1. Let's start exploring data visually using the GeoMap. Two variables can be shown at a time in this bivariate map. In this version of the toolkit, the GeoMap opens up with the OBAMA_PCT as the first variable, using a light gray to blue sequential color scheme, and MCCAIN_PCT as the second variable, using a light gray to red color scheme. The variables are classed in three quantile classes.
    Use the sliders at the top of the GeoMap, or type a value into the box next to the slider, to increase the number of classes. More classes allows more variation to be seen across the map, but makes the map and class values harder to comprehend.

  2. Explore the classification methods possible in the GeoMap via the drop down menus at the top of the tool window. (But don't use the Custom Classifier. It doesn't work and it stops the other classifications from working. If this happens just close the toolkit and start it over). Notice how different the map looks depending on what classification method is used. This would be even more evident with data that is not as normally distributed as these two percentage vote variables are. Because the spatial patterns we see on a map are dependent on the classification method used, it is very important to be aware of your classes (or the method used). We will discuss this more a bit later in this exercise, and in-depth with Lesson 4.
    Note: look at the SingleHistogram tool to see a variable's distribution along the number line. A variable that shows a bell curve and is symmetric around its mean has a normal distribution.
  3. Take note of the legend in the upper right of the GeoMap display (the bivariate colored rectangle). This is the gamut of colors that are possible on the map. Because the percentage vote for McCain and Obama are (almost) exactly inversely correlated, you will see some areas that are blue and red, and several middle purple colors, but not any areas high in both (bright purple) or low in both (light gray).
    A screen capture to show the GeoMap display in order to discuss the available gamut of colors used in this map image.
    Figure 1.12.2 The bivariate choropleth map in the GeoViz Toolkit.
    Credit: A. Gruver
  4. Now look at the scatter plot (with the tool name SingleScatterPlot) to understand the relationship between the two variables. Make sure you are looking at the same two variables in the scatter plot as you are in the map. The color scheme should still be the same as on the map, and you can update the scatter plot's classification to match that of the map, if you find that useful.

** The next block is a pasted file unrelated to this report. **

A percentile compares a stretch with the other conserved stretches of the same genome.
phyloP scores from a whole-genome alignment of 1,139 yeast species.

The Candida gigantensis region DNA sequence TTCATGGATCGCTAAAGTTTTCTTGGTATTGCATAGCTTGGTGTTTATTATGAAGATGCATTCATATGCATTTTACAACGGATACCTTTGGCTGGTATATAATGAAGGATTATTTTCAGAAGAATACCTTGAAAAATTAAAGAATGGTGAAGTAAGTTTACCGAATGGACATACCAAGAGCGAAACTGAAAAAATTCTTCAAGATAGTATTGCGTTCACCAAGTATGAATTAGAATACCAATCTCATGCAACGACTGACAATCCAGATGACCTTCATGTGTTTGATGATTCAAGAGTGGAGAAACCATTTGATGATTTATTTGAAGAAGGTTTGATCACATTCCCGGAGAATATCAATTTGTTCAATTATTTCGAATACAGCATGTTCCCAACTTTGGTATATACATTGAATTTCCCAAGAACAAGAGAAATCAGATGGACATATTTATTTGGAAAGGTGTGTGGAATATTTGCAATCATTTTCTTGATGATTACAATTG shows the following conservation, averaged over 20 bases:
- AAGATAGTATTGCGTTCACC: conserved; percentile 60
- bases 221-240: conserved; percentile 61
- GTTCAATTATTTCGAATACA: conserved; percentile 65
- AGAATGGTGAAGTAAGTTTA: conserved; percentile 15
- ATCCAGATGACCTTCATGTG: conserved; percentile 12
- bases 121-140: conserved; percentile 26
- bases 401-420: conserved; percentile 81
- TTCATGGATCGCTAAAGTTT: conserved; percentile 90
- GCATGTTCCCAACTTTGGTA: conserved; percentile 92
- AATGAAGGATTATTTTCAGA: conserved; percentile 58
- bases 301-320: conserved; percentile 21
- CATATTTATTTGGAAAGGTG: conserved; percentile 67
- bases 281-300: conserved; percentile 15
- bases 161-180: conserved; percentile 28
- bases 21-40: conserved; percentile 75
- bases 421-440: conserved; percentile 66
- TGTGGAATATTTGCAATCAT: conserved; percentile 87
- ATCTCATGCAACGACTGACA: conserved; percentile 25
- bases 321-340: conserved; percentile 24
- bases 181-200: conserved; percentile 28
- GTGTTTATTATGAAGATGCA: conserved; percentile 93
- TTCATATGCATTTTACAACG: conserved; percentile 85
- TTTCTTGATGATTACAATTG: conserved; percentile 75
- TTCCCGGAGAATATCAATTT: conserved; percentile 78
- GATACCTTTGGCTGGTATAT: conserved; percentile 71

Scatter plots are used to illustrate the relationship between two variables. In our case, each point on the plot represents a county (from the map), and each county is plotted along the two axes for the variables shown, making a point somewhere in the 2D space of the scatter plot. If the points tend to create a band running from lower left to upper right, there is a positive correlation between the two variables. If the points create a band from the upper left to lower right, there is a negative, or inverse, correlation. The less distance there is from the points on the plot to the line of best fit (the red line on the plot), the stronger is the relationship that exists between the two variables.

    You should be able to see in the scatter plot, as it is when the toolkit is opened and as pictured in the figure below, that the percent vote for McCain and the percent vote for Obama are very clearly and strongly inversely correlated.
    Note: To have all points in the scatter plot in focus, drag a box around the whole plot area, as if selecting all points. On the map you can simply drag a small box outside the continental U.S. (in the white area) to have all counties selected and in focus.

    A screen capture to show the scatter plot, which is used to illustrate a relationship between two variables.
    Figure 1.12.3 The scatter plot in the GeoViz Toolkit.
    Credit: A. Gruver
  5. Next, look at the parallel coordinate plot (named ParallelPlot in the toolkit). Each vertical line in the plot represents a data variable, and each segmented line that moves horizontally across the vertical lines is a county (in our case, or a data record, otherwise). Each county is represented as a point along each vertical variable line, and the points for each county are connected, creating the segmented line. As you roll over the lines with your pointer, they should highlight and the values for the variables shown should appear. The light purple label states the name of the county highlighted. In my figure below, I'm hovering on the line representing Houston county. The names of the variables used in the plot are stated along the bottom of the vertical lines, and the pale transparent yellow boxes that appear show the attribute values for those variables, e.g for Houston county, MCCAIN_PCT is 70.0% and OBAMA_PCT is 29.0%.